In those days the African community and the African-Caribbean community did not mix. It was shown in some of the community centres in the African-Caribbean community. Through that, I began to develop an understanding of the historical character of Africans who had been forcibly extracted from their cultural roots. I learned a lot about their history.

I took the film to Ghana in 1971. I tried to get it shown on Ghana TV. I ran into a lot of bureaucratic problems. Even before he saw the film, the director of Ghana TV had this long, tedious argument about whether it was up to the same quality standards as Top of the Pops and other programmes being imported into the country. About 90% of Ghana TV programmes were English imports. He didn’t think there was any space to slot You Hide Me in because the schedule was already saturated with foreign product.

What he did, very reluctantly, was to organise a group of representatives from GFIC (Ghana Film Industry Corporation), GBG (Ghana Broadcasting Corporation) and the press to view the material, and report back whether it was relevant, whether it could be used on Ghana TV. So we had a preview to which all the key figures were invited. Again, after the film was shown, there was a lot of controversial discussion. In fact, some of the film-makers who worked for the government at the time, openly, in front of their superiors, their senior officers, declared that they would like to resign, and join me in making films, because the films they had been making were so mundane, so dead in form and content.

They all thought You Hide Me should be shown on Ghana TV. The main national newspaper published a long editorial the following morning, saying that it should be shown. A week after the report was submitted to the broadcasting authorities, I was summoned to the director’s office, and told point-blank that he considered this film anti-British. It could not be shown on TV because it was politically unacceptable. I said: ‘Why don’t you put this into writing, so that I can have it on record?’

He wrote a long letter to me, indicating that because of the existing cordial relationship between Britain and Ghana, You Hide Me could not be shown on Ghana TV. When I came back here, there was an article in West Africa about this incident. As a result of that article I had letters from all over Africa and the world asking for prints. Eventually it was shown in Ghana, once it had become obvious that other stations elsewhere in Africa were interested in it.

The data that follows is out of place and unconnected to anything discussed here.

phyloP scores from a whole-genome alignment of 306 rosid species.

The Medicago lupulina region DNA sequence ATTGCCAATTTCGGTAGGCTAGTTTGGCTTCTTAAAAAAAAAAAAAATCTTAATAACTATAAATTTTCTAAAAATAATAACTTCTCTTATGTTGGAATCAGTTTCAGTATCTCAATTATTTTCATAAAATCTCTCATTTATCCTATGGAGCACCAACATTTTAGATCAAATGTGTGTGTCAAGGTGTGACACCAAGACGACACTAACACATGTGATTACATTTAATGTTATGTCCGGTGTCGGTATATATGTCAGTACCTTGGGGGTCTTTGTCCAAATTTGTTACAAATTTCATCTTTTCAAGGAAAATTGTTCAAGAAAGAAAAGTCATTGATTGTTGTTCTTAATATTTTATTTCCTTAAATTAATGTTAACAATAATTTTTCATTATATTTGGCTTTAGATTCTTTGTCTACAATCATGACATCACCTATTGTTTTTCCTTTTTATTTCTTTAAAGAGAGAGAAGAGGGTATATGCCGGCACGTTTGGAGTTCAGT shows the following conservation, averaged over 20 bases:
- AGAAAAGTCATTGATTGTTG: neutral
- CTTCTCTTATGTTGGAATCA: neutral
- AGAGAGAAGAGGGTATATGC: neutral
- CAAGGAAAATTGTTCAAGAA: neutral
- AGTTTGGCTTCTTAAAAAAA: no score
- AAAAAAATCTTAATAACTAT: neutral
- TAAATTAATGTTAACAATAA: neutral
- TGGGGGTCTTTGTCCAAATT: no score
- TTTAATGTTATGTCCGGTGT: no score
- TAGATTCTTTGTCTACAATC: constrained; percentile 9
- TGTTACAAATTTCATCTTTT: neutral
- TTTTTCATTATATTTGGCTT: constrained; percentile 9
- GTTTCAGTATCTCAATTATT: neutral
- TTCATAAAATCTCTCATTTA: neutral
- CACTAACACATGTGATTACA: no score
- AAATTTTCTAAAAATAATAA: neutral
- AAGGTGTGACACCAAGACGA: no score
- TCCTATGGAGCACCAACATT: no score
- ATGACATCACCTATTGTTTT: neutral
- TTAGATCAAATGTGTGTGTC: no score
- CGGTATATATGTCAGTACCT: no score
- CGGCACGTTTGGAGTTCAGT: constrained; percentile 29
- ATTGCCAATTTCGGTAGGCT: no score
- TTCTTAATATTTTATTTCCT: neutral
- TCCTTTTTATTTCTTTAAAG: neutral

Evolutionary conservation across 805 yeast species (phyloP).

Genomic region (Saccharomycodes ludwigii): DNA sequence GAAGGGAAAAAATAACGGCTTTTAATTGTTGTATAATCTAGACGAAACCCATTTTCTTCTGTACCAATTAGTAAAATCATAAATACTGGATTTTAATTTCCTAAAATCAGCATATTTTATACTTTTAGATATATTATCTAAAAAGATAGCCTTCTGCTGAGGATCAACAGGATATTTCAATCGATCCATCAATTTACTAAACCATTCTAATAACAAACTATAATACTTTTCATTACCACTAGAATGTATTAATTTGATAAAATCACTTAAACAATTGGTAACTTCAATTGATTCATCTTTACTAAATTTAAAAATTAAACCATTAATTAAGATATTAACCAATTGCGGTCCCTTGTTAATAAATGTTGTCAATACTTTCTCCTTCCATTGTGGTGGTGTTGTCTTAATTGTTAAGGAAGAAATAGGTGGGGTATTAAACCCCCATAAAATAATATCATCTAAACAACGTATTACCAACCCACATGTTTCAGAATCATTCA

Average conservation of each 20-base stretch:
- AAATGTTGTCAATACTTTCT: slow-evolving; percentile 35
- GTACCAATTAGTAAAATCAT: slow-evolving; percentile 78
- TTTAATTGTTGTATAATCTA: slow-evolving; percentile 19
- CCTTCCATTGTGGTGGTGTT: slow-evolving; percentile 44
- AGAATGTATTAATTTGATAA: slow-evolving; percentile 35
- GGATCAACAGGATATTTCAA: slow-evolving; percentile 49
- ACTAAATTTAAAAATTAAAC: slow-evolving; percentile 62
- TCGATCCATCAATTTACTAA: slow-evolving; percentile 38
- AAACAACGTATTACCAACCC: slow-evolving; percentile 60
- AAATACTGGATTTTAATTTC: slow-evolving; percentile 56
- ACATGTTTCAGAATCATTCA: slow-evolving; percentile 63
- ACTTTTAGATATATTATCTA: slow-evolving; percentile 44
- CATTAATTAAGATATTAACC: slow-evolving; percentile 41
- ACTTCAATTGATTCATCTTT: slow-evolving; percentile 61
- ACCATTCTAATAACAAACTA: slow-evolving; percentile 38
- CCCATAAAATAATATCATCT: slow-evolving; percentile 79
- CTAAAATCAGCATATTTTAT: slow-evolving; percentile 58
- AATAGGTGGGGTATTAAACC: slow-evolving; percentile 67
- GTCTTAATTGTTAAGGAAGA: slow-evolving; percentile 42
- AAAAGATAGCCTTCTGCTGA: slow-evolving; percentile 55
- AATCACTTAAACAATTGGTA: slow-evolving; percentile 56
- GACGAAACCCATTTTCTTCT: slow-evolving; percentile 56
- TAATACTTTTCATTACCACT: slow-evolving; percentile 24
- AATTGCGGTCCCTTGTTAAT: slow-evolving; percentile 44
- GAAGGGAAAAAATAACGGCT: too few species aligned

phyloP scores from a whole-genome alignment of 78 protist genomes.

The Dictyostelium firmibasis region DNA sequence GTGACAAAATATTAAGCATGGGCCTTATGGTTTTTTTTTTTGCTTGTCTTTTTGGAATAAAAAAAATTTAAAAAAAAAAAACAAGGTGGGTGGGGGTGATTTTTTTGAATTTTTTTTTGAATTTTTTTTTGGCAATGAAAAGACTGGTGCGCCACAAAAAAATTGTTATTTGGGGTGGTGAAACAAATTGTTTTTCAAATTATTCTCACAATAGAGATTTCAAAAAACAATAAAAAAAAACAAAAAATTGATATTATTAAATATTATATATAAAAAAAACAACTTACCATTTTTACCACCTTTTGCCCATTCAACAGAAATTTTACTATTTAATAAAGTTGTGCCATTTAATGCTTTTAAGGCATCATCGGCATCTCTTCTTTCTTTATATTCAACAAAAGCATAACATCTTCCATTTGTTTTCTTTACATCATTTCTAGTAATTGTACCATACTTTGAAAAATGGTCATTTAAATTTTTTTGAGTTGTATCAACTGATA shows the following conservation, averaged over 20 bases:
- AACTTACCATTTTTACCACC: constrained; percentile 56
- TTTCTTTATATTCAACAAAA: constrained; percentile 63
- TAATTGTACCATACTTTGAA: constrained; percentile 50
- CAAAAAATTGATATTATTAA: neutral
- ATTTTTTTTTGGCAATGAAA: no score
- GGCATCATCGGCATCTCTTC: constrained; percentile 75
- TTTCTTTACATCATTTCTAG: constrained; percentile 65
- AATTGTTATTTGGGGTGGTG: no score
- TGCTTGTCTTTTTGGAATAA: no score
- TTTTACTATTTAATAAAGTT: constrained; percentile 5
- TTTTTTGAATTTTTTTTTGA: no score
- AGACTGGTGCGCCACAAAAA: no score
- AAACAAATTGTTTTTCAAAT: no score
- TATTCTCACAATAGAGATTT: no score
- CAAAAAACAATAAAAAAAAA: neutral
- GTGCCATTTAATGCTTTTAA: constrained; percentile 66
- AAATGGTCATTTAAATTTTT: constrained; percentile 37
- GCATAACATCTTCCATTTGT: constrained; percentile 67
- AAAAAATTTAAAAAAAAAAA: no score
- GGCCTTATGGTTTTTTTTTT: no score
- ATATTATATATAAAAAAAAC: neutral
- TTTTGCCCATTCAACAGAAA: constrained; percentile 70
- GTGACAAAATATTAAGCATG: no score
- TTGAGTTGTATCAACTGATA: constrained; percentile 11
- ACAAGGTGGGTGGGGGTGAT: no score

Through You Hide Me, I brought together an African-American, Ife, and a Caribbean cultural activist called Mitch Holder, and this led to the creation of Ifriqiyah Films, the first black film collective in this country. We did a lot of very interesting documentaries on the experience of black people in this country. We have an archive of about 13 films which we were never able to marry print. We felt the existing news archives, like Visnews, were very much in the British Movietone tradition, and did not really give a correct representation of the sentiments of Africans and African-Caribbeans. We used to take a double-headed projector into the community, and show the edited version of the films. We established a direct link between making films and showing them in the community. For example, we spent a month living in Leicester during the Imperial Typewriters strike, living with the strikers, many of them Asians recently expelled from Uganda by Idi Amin. All the material is at home in Ghana now. When I went back I took it to the Institute of African Studies at Legon to store it. There’s a wealth of material there, visual documentation of a whole era of black British history.